Crystal structure of MexZ, a key repressor responsible for antibiotic resistance in Pseudomonas aeruginosa

J Struct Biol. 2010 Dec;172(3):305-10. doi: 10.1016/j.jsb.2010.07.012. Epub 2010 Aug 4.


Pseudomonas aeruginosa is responsible for around 10% of all hospital-acquired infections and the single most important pathogen of cystic fibrosis lungs. P. aeruginosa has high intrinsic and acquired antibiotic resistance, due to the extrusion of antibiotics by multidrug efflux pumps. The gene regulator MexZ controls the expression of mexXY, the efflux pump responsible for resistance to many drugs that are used for treating CF patients. MexZ is shown to be the most frequently mutated gene in P. aeruginosa isolated from CF patient lungs, confirming its importance in multidrug resistance. Here we present the crystal structure of MexZ at 2.9Å. Combining the structural information with biochemical data on key mutants identified, we provide an explanation for the structural and functional consequences of these mutants. This work provides a framework for further characterisation of MexZ in order to fully understand its regulation and induction.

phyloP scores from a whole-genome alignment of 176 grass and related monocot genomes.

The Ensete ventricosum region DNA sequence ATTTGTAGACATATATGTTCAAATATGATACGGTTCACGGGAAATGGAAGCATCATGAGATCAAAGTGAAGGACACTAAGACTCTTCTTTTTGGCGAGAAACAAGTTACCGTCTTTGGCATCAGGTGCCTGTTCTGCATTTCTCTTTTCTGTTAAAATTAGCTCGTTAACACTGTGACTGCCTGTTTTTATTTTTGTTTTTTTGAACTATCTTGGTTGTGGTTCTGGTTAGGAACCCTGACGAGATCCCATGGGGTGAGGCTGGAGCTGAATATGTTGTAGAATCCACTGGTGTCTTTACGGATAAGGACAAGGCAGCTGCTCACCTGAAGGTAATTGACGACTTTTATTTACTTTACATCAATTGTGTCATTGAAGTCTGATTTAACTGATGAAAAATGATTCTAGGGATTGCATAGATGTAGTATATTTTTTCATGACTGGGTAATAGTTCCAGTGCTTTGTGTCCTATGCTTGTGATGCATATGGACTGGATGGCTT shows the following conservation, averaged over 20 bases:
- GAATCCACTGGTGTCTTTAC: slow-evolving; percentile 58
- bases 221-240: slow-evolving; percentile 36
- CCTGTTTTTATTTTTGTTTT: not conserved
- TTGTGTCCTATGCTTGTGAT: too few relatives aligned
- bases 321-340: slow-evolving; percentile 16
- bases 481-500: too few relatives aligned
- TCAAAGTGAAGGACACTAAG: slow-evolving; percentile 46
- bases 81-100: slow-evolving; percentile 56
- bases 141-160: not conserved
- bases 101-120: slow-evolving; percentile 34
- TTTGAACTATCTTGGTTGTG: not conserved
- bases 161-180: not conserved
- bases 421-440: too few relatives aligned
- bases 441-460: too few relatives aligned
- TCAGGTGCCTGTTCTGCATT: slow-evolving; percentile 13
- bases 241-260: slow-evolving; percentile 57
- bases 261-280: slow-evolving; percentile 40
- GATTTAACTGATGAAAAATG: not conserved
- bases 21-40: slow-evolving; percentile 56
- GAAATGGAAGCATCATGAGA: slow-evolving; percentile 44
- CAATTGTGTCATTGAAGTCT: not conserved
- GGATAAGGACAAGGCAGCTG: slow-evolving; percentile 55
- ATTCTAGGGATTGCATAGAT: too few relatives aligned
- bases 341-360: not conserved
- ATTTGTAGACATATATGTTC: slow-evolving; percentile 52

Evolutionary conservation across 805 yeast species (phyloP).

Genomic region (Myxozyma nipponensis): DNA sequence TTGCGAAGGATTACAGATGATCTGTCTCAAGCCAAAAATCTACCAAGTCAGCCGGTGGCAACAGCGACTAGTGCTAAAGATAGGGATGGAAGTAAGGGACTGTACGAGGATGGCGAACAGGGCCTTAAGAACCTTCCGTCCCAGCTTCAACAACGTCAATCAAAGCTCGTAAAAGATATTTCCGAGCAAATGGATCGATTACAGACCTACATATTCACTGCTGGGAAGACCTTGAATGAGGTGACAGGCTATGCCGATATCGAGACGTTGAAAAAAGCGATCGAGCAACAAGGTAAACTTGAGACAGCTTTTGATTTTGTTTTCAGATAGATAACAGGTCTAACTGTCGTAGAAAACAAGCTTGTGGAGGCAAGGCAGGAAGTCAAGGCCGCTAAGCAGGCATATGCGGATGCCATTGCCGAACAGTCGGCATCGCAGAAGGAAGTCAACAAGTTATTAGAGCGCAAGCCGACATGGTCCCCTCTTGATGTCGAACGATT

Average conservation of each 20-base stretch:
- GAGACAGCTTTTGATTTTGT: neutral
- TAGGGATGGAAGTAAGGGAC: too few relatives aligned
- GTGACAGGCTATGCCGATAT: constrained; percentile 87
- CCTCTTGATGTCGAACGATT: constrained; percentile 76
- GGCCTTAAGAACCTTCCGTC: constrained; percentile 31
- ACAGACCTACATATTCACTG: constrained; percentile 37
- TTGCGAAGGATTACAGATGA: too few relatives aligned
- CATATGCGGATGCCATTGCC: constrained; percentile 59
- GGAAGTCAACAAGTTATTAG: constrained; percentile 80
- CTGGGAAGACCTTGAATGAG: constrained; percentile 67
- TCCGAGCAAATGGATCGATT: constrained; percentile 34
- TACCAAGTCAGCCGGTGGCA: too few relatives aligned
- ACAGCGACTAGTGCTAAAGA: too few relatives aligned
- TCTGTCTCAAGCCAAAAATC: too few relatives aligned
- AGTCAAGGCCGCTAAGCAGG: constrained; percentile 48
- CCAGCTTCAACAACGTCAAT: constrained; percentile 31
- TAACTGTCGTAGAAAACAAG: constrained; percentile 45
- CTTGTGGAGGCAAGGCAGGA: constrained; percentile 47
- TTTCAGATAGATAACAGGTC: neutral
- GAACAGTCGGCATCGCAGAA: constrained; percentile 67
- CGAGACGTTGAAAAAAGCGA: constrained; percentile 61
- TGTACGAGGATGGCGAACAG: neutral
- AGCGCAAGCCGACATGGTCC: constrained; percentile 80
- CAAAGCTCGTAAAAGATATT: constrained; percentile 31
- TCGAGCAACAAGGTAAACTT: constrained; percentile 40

Publication types

  • Research Support, Non-U.S. Gov't

MeSH terms

  • Bacterial Proteins / chemistry*
  • Bacterial Proteins / genetics
  • Bacterial Proteins / metabolism*
  • Crystallography, X-Ray
  • Cystic Fibrosis / microbiology
  • DNA / metabolism
  • Drug Resistance, Bacterial / genetics
  • Gene Expression Regulation, Bacterial / genetics
  • Humans
  • Lung / microbiology
  • Mutation
  • Protein Binding
  • Protein Structure, Secondary
  • Pseudomonas aeruginosa / drug effects*
  • Pseudomonas aeruginosa / genetics
  • Pseudomonas aeruginosa / metabolism*


  • Bacterial Proteins
  • MexXY protein, Pseudomonas aeruginosa
  • MexZ protein, Pseudomonas aeruginosa
  • DNA